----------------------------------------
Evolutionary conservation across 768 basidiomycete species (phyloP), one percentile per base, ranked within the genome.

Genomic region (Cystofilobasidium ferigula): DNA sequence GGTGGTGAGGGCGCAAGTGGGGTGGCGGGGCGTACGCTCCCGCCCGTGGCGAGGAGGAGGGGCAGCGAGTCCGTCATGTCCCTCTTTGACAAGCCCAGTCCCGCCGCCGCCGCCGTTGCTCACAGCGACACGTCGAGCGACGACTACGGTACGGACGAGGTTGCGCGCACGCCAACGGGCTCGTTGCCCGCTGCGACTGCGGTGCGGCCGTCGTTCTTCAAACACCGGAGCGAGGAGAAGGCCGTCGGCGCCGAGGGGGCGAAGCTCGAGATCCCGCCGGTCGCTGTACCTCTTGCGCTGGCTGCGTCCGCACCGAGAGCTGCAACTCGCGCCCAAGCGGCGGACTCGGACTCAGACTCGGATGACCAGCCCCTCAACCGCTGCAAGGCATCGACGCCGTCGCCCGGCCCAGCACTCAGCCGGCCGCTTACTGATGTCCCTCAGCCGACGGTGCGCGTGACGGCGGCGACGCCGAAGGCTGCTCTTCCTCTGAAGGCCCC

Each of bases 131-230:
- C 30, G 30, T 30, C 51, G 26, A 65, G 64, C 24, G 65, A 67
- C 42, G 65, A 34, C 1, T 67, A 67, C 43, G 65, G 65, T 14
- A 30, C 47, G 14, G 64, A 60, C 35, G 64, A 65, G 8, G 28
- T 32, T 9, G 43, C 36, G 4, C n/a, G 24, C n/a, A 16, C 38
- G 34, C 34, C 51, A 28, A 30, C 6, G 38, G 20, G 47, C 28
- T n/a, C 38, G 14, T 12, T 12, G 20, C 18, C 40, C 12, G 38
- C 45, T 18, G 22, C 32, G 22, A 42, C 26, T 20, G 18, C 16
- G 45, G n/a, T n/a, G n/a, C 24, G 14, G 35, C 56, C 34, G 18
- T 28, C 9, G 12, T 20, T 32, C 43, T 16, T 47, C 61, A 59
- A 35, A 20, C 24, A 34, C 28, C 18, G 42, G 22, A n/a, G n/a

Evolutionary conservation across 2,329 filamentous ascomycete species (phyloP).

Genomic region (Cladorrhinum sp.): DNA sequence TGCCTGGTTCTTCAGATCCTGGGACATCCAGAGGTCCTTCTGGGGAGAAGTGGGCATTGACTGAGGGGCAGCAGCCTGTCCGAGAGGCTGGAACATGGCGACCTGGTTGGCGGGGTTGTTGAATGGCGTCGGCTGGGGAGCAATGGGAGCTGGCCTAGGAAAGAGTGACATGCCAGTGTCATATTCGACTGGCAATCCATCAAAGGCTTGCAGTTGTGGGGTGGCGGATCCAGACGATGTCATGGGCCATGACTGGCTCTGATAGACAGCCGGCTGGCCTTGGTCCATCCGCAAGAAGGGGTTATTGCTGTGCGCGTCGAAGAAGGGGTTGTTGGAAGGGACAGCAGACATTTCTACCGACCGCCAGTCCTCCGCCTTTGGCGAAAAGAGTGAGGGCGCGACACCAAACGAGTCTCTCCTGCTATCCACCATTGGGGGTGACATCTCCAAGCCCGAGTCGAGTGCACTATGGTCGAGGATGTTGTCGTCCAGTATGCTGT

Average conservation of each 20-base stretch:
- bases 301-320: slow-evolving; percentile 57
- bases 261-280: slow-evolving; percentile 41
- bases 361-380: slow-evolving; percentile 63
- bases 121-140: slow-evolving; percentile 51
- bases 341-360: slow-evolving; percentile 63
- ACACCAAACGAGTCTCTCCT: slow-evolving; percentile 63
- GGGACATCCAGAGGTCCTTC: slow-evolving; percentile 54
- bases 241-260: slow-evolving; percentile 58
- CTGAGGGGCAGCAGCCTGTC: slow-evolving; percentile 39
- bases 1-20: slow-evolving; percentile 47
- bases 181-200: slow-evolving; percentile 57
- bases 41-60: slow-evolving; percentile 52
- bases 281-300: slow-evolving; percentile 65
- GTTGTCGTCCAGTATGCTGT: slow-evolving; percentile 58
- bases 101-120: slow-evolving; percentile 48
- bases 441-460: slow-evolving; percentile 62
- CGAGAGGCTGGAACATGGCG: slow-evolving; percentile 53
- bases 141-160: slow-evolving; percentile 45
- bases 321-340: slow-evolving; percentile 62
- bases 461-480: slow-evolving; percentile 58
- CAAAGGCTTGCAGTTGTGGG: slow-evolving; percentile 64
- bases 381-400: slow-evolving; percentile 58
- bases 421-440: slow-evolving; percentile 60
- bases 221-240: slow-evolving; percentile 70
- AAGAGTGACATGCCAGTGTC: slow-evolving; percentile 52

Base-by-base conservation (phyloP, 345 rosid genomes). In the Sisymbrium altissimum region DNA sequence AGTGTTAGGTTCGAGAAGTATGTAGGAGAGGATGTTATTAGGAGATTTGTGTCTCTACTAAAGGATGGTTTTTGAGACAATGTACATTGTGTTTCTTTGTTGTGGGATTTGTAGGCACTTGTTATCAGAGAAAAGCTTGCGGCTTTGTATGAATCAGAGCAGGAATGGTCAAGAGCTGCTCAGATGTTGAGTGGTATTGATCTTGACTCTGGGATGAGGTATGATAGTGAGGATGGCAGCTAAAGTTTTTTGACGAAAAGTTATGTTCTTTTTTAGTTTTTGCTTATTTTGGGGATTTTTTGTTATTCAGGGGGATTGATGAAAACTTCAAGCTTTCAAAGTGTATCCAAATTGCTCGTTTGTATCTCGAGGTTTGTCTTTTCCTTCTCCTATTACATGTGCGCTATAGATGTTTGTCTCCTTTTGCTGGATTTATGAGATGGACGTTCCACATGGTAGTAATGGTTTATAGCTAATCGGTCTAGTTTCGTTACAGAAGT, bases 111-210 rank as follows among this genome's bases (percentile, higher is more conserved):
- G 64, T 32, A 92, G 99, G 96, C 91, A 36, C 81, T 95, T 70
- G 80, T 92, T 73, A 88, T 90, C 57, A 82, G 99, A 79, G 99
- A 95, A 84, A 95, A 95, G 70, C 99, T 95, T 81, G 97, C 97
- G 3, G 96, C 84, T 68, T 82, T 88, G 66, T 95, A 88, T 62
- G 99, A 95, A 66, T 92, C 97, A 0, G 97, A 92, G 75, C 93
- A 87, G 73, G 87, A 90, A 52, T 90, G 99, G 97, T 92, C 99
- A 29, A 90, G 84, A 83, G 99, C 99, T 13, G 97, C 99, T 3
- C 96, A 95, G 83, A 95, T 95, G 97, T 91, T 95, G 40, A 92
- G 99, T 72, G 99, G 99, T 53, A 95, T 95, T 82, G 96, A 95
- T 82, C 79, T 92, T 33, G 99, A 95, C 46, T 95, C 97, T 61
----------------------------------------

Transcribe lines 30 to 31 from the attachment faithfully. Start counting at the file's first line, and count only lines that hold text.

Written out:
- GTTGTCGTCCAGTATGCTGT: slow-evolving; percentile 58
- bases 101-120: slow-evolving; percentile 48